6. Memento Mori– Everything that was ‘scary’ got tossed out a long time ago. The symbols may still show up here and there but they tend to get glossed over. There are important lessons behind these symbols and we need to bring them back. In fact, clean the coats and brooms out of that ‘Chamber of Refraction‘ (not a typo) you put the candidates in and turn it into a place they can actually reflect.
  7. Tacere- If you had an organization that took every opportunity to downplay what makes it appealing, you wouldn’t expect it to survive very long but our fraternity does this every single day, it’s even encouraged!We have someone marvelous here and yet we try to make it mundane every chance we get. A society with secrets is a secret society, sorry.
  8. Männerbund Metaphysics– If you’re ever in College Station then go visit St. Alban’s lodge. It was one of the most enjoyable lodge experiences I’ve ever had and one of the most memorable parts of the meeting was the reading of the lodge minutes.You see, the previous minutes were passed around in the lodge before it was opened, so those who wanted to read them could. This means that there was no need to take up ten to twenty minutes of everybody’s time during the meeting to read them aloud, any lodge which practiced this would have a terrific opportunity to use this extra time for some type of Masonic education.
  9. Remove The Dying Appendages– A man can spread himself thin very easily and there are plenty of opportunities to do this in our fraternity. I personally have a hard enough time just making appearances at other lodges in my district and that’s just for Blue Lodge.I think sometimes the best thing we can do for ourselves, both as individuals and as an organization, is to go back to the basics. Let’s get rid of all these extra organizations and just focus on Blue Lodge. I’m on the fence about Yorkrite and don’t have any experience with Scottish Rite but that’s another post for another day.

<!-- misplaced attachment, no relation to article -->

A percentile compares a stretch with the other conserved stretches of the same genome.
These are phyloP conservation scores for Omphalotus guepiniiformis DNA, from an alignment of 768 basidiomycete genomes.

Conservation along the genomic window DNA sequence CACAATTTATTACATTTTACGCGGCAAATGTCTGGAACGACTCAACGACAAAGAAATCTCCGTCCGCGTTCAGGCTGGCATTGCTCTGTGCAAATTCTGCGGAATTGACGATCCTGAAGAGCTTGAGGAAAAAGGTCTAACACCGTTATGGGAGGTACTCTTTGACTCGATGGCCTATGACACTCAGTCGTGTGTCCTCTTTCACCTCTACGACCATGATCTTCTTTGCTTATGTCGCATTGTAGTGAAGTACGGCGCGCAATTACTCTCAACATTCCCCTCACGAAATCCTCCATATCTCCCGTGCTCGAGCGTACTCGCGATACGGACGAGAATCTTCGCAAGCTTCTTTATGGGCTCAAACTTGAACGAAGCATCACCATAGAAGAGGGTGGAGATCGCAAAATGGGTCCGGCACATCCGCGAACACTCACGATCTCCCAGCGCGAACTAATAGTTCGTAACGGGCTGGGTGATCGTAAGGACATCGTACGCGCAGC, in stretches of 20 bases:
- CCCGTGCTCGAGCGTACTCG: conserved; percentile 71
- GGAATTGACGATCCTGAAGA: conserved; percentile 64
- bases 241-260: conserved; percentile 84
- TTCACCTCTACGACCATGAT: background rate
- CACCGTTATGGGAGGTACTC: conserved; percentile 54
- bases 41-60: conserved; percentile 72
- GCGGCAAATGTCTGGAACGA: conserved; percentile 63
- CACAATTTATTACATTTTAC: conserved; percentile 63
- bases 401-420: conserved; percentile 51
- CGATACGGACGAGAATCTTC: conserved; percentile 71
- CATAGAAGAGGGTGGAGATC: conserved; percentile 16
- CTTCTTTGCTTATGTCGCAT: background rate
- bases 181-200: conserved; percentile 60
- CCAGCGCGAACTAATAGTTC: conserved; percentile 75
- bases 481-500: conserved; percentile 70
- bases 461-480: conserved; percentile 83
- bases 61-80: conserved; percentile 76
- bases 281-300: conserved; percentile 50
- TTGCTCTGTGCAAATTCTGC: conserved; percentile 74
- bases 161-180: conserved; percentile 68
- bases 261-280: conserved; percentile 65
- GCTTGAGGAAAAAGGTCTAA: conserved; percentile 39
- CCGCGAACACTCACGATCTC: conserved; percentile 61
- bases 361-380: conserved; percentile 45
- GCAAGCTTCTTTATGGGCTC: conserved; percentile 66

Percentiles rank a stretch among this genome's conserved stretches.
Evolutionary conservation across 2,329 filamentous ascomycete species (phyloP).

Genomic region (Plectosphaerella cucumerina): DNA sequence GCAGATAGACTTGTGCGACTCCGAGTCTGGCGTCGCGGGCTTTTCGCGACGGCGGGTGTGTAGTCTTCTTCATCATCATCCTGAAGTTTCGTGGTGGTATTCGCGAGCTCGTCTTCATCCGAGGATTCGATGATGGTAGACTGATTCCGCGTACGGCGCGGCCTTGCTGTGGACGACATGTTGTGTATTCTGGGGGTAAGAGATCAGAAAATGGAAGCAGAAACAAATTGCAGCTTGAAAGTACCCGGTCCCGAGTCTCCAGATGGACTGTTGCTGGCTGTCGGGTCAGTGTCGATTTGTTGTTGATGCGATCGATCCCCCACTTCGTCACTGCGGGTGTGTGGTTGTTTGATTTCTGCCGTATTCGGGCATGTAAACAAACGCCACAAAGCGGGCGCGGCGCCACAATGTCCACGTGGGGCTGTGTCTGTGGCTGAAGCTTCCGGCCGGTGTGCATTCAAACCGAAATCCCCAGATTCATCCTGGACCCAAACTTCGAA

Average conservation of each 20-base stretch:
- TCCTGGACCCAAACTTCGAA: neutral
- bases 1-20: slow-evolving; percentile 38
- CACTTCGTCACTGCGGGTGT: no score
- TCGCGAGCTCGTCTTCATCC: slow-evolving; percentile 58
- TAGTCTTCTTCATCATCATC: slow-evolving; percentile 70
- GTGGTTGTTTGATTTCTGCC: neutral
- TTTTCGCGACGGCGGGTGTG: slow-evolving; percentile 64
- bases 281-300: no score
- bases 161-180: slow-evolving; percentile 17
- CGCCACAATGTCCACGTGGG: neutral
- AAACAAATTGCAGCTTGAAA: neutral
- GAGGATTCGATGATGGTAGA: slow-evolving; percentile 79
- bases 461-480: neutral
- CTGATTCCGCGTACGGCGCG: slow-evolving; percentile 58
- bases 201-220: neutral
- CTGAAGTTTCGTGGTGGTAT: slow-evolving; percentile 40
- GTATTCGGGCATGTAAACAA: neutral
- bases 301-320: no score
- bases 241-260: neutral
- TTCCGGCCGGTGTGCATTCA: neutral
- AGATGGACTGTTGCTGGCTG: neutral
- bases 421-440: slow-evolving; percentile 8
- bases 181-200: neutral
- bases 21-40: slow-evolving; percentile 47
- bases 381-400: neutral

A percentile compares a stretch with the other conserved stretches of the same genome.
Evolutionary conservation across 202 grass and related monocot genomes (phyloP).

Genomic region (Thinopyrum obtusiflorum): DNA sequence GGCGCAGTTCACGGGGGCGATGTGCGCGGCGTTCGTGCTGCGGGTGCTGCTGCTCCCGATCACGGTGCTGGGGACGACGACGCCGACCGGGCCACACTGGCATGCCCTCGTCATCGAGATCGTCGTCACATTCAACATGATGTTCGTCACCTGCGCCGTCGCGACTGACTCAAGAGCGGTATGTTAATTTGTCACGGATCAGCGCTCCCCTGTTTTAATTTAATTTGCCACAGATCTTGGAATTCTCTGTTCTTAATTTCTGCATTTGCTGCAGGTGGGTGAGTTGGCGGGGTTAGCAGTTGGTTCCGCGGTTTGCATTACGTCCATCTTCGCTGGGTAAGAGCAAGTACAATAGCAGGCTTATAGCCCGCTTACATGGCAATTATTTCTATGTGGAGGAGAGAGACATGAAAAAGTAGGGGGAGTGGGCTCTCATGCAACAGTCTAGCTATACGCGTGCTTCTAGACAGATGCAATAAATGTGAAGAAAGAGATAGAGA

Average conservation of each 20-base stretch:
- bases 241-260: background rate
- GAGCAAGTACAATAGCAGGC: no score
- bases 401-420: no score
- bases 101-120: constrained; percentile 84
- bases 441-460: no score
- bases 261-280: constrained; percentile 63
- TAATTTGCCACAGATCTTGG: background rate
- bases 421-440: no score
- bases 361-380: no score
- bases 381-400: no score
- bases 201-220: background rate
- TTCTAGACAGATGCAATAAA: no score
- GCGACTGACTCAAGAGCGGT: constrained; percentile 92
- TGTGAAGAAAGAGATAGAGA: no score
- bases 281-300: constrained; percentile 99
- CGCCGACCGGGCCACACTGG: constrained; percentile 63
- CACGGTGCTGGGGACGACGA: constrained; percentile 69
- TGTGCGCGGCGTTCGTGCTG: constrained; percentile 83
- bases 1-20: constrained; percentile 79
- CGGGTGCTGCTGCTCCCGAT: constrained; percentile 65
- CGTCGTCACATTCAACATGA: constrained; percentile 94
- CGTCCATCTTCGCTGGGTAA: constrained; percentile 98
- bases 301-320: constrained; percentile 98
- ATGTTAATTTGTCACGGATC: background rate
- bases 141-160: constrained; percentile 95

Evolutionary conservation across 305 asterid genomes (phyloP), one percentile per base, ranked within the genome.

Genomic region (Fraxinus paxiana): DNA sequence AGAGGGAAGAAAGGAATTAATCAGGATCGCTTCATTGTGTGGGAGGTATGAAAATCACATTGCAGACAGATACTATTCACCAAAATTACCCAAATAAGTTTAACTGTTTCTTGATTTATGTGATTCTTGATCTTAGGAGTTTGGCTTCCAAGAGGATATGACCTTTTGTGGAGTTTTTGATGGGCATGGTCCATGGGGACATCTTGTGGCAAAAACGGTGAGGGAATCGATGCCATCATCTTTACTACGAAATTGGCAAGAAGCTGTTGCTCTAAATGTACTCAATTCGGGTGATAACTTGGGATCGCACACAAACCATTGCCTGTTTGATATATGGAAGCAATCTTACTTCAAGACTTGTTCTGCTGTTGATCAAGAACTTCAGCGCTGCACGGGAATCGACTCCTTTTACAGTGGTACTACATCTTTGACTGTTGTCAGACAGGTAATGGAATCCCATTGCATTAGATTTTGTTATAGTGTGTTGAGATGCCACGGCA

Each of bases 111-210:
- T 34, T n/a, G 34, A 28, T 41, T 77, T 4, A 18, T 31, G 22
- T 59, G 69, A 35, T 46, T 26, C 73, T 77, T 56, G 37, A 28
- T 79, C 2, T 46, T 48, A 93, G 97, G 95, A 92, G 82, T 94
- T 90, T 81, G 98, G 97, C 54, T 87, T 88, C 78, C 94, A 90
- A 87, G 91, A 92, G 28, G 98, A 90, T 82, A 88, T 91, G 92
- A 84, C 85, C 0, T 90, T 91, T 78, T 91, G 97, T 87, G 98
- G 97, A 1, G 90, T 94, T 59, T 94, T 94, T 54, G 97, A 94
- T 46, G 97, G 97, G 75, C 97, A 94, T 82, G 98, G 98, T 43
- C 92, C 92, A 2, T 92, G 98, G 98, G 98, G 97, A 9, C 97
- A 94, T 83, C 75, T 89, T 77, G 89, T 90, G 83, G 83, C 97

10. Put Your Money Where Your Heart Is– I recently covered this here.If you want to have a good lodge then you need to have good meetings. If you want your meetings to go well then it only makes sense that you’d want to have a good meal before or afterward. If you want a good meal then it only makes sense that you’d have to pay for it.Long story short: If you want quality then you have to pay for it (and if you want a healthy lodge then you want quality) and fundraisers are not the way to go.
    There is literally nothing more I can say about dues which has not already been addressed ad nauseam at this point.

In conclusion, I really enjoyed reading this blog post and I agreed with the majority of what I read. I’m beginning to see more and more posts echoing my thoughts and feelings on matters such as these with an increasing frequency and it is my hope that this represents a paradigm shift taking place within our fraternity.

Brother Kennedy, if you ever read this post then I’d like to thank you for your very well written article. You said things that needed to be said and encouraged discussions which needed to happen, which is exactly what our organization needs at this point.

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2 Responses to My Response To ’10 Propositions For Texas Freemasonry’

  1. Pete Normand says:

    Thanks for mentioning St. Alban’s Lodge in College Station. But, I want to correct one thing. You said “You will need a suit.” That is not correct. I think the average Mason would be more comfortable in our lodge in a suit or a coat and tie. But, it is not required. One of my favorite stories is about an officer of another lodge who showed up in raggedy blue jeans and a sweat shirt. When he saw we were all wearing tuxedos, he tried to leave. But, we wouldn’t let him! We welcomed him just like every other visitor, and tried to make him feel as comfortable as possible. He was so impressed with our warm welcome, and he enjoyed our meeting so much, that he bought a tuxedo and returned for our next meeting. He soon affiliated and became an officer in our lodge. It was his internal qualifications that recommended him to us. And it is the same with all of us. We simply strive, in every way, to be the best that we can be.